Often used when practising Hinduism and Buddhism, mudras are symbolic hand gestures that act as an “energetic seal of authenticity”. Sometimes, mudras combine hand gestures with a movement of the wrists, elbows, or even the entire body. Today, a variety of mudras are used in dance, spiritual practices, and yoga. When used in yoga, the gestures are believed to facilitate meditation and healing. When used this way, practitioners are encouraged to wear comfortable yoga clothes to accentuate the effects of the mudras. In this article, we explore exactly how mudras are used in yoga.
When used in yoga, mudras are often used alongside breathing exercises. Typically, they are practised in a seated position such as Padmasana, Sukhasana or Vajrasana. Mudras are believed to stimulate different areas of the body and affect the overall flow of energy. Each of the mudras is designed to direct energy to a different area of the body and benefit one’s physical and emotional health. Some yogis believe that mudras manipulate the mind-body connection to allow energy to travel to a specific point.
Before practising mudras, it’s important to understand the elemental structure of the hand. Many yogis believe that there are five elements present in the human body. These are space, air, water, fire, and earth. The hands act as energetic points for these elements, so the use of mudras allows us to manipulate them. A specific hand gesture is used depending on which elements one wishes to manipulate. The thumb is the energetic point for space, the index finger is the energetic point for air, the middle finger works with fire, the ring finger is associated with water, and the little finger is the energetic point for earth.
Today, there are hundreds of different mudras used worldwide. Below, we explore some of the most popular ones and discuss how to practice them.
Regarded as the most popular mainstream mudra, Gyan is often used alongside meditation. When prac-tised correctly, Gyan can improve concentration and the memory. With this in mind, it is popular amongst those studying or seeking to gain knowledge. The mudra can also be used to gain insight into a specific area of your life.
To practice Gyan, gently touch your index finger to the tip of your thumb. When the two are connected, ensure to keep your other three fingers straight.
Used to achieve mental clarity, Buddhi is another popular mudra. The mudra can help those trying to un-derstand their subconscious mind; for instance, those exploring the meaning of their dreams. Additionally, this mudra can be used to improve internal and external communication.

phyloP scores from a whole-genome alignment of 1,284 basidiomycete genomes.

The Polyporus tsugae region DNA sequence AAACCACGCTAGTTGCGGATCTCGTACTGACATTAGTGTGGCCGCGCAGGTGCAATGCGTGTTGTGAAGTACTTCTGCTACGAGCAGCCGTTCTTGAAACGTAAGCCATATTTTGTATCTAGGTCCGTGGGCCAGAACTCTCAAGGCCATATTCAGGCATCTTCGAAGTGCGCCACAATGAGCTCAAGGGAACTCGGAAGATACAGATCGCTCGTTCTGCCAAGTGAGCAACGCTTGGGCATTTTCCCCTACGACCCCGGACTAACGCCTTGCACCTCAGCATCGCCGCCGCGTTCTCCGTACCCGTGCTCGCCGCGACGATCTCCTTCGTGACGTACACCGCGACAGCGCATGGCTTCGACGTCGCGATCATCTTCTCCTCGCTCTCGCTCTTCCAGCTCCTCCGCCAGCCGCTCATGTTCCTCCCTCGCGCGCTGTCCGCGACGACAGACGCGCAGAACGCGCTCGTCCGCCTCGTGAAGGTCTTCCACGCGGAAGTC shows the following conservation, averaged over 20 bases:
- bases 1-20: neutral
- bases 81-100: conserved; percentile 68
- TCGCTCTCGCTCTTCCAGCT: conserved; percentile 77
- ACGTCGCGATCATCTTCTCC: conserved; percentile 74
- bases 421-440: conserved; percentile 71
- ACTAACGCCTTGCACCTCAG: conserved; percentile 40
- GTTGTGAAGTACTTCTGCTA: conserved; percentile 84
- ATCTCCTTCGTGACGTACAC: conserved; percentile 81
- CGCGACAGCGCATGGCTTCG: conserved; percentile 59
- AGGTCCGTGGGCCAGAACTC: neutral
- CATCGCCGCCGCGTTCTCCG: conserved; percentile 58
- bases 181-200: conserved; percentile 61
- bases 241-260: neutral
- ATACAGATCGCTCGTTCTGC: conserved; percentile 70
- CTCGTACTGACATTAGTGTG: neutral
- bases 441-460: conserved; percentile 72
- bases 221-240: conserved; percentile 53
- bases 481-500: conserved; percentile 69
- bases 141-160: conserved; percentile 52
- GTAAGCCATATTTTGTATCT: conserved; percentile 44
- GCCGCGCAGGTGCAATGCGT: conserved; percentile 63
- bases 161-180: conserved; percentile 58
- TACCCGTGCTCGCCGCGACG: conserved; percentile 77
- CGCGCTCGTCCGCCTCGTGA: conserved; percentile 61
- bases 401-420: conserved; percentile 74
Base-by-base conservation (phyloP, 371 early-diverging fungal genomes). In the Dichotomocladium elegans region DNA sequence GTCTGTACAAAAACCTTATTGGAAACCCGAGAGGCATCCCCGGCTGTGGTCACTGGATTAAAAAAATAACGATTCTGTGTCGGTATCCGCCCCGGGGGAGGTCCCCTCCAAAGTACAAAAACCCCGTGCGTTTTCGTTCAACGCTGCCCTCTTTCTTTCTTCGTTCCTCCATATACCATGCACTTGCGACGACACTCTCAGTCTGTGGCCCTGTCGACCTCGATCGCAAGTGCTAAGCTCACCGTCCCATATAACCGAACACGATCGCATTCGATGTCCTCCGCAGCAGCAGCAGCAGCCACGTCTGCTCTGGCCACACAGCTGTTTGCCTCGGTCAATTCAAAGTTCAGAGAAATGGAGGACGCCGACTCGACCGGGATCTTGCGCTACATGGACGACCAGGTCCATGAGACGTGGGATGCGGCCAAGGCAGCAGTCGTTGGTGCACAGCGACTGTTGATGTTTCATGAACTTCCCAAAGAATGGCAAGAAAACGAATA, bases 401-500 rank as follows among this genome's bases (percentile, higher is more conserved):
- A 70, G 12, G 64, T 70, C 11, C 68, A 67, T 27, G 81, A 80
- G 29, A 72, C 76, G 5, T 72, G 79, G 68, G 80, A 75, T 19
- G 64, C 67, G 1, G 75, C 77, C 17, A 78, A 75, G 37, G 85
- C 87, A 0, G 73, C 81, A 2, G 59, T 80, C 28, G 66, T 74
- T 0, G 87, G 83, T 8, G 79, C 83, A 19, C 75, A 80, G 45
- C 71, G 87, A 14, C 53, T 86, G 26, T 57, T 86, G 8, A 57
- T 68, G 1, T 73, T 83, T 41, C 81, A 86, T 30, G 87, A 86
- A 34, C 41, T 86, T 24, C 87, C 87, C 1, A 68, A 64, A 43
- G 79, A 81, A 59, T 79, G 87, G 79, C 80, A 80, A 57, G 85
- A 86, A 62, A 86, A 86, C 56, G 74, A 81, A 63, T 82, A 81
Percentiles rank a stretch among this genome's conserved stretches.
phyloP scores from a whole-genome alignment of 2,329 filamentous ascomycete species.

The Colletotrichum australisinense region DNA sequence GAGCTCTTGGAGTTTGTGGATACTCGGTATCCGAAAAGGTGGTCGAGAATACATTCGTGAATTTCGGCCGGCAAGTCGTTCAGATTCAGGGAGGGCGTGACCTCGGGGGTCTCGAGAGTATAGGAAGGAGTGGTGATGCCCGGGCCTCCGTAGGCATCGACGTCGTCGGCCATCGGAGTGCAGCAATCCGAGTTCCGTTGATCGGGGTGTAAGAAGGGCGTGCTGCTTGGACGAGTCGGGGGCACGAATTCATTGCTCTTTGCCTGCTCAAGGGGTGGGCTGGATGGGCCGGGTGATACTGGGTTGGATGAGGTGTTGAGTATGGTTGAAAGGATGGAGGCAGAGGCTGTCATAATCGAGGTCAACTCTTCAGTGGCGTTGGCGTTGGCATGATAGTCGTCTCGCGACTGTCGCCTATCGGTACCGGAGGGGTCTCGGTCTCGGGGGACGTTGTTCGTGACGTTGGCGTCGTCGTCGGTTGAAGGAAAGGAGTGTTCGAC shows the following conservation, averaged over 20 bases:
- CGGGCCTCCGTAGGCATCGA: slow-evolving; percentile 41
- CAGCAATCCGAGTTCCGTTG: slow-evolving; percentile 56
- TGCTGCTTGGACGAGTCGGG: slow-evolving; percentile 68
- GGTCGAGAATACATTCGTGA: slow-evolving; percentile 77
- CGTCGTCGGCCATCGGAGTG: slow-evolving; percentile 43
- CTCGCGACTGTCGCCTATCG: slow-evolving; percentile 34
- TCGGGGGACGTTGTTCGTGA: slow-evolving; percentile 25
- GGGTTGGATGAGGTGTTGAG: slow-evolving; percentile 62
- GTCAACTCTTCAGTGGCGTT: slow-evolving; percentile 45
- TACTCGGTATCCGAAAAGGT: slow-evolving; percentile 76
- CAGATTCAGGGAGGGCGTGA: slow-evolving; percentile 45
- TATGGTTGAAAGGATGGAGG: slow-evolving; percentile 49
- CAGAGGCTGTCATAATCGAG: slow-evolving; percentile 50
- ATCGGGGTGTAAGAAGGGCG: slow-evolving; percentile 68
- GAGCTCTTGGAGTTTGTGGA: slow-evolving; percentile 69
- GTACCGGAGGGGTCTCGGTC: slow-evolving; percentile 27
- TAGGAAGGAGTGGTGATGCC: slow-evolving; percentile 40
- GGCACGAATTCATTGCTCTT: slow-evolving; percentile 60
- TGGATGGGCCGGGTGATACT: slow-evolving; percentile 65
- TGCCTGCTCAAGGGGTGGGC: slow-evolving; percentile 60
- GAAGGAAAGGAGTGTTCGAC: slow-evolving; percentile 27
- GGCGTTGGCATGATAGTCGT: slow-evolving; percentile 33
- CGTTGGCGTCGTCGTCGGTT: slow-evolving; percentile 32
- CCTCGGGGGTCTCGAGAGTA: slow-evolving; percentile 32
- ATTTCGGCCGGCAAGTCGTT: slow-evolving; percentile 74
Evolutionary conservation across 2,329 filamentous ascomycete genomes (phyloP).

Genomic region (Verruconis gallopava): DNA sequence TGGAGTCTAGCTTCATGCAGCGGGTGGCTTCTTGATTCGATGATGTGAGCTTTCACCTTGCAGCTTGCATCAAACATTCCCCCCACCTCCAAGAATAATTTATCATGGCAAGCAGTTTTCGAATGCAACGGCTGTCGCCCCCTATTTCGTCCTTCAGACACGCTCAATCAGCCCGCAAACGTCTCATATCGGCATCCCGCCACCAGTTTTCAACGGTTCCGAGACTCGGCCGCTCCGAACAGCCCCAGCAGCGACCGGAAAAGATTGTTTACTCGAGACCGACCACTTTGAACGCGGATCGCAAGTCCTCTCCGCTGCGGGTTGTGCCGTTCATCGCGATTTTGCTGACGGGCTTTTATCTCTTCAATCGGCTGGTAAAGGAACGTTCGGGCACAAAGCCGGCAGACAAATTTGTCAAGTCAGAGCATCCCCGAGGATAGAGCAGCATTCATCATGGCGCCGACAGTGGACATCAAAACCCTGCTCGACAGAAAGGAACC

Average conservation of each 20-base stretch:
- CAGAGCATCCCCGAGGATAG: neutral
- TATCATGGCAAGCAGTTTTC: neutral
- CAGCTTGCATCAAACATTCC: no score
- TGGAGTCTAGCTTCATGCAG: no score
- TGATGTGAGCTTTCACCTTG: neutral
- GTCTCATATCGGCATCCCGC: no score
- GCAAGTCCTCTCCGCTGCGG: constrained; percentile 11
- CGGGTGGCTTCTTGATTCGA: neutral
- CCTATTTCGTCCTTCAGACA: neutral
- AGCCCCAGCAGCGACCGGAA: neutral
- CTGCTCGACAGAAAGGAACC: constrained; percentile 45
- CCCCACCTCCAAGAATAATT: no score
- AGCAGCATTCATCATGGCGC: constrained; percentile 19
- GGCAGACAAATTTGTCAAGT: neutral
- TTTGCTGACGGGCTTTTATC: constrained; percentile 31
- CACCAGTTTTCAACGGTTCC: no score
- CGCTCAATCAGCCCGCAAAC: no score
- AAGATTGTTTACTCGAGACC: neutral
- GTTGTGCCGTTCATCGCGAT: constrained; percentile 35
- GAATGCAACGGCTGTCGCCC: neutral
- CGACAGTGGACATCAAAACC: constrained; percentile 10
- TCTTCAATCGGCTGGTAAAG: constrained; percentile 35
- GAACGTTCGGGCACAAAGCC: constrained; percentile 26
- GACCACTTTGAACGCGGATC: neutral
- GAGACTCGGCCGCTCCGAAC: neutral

To practice Buddhi, touch your thumb to your little finger. When in place, remember to keep the other three fingers straight.
Shuni, or Shoonya as it sometimes referred to, is used to improve intuition and purify emotions and thoughts. With this in mind, the mudra is popular amongst those suffering from depression and mental illness.
To practice Shuni, touch the tip of the middle finger to the tip of the thumb. Remember to keep the other three fingers relaxed.
Regarded as one of the most important mudras, Prana is used to activate dormant energy in the body. In Sanskrit, Prana is the life force within all living things. Using this gesture can activate your personal energy and help you to live in harmony with those around you.
To practice Prana, touch your ring and little finger to the tip of your thumb. Remember to keep the remaining fingers straight.
Often associated with the Buddha, Dhyana is used to facilitate meditation. Practising Dhyana encourages deeper concentration and inner peace.
To practice Dyhana, sit on your yoga mat with your hands facing upward. Next, place the back of your right hand on top of your left palm.
Associated with the fire element, Surya can aid digestion and improve the metabolism. Additionally, the mudra increases the core body temperature to prevent colds and illness.
To practice Surya, bend your ring finger to the bottom of your thumb. Your thumb should now be touching the knuckle of your ring finger. Remember to keep your remaining fingers straight and out of the way.
Apana is another popular mudra. When used correctly, the gesture can improve digestion and relieve constipation. With this in mind, the mudra is ideal for those suffering from digestive disorders such as IBS. Additionally, the mudra can aid the emotional digestion of bad news and trauma.
To practice Apana, touch your second and third fingers against your thumb. The way you practice this mudra may vary between disciplines. Some yogis believe that the two fingers should rest behind the tip of the thumb, while others prefer to touch them against the tip of the thumb, instead.
Associated with space and air elements, Vayu can be used to combat issues related to air imbalances. For instance, the mudra can relieve trapped wind, flatulence, bloating, and abdominal discomfort. Additionally, the gesture can relieve pain and discomfort in the muscles and joints.
To practice Vayu, touch your thumb to the knuckle of your index finger. You can apply as much pressure as you want to the knuckle, just be careful not to strain the joint. Many yogis believe this mudra has a similar effect to Gyan. However, when using Gyan you must connect your thumb to the tip of your index finger.
Whether you’re an avid yogi or a complete beginner, mudras can benefit the body and mind when used correctly. Before practising mudras, consider picking up a comfortable yoga mat to practice on. If possible, place the mat in a quiet area of your home where you will not be distracted.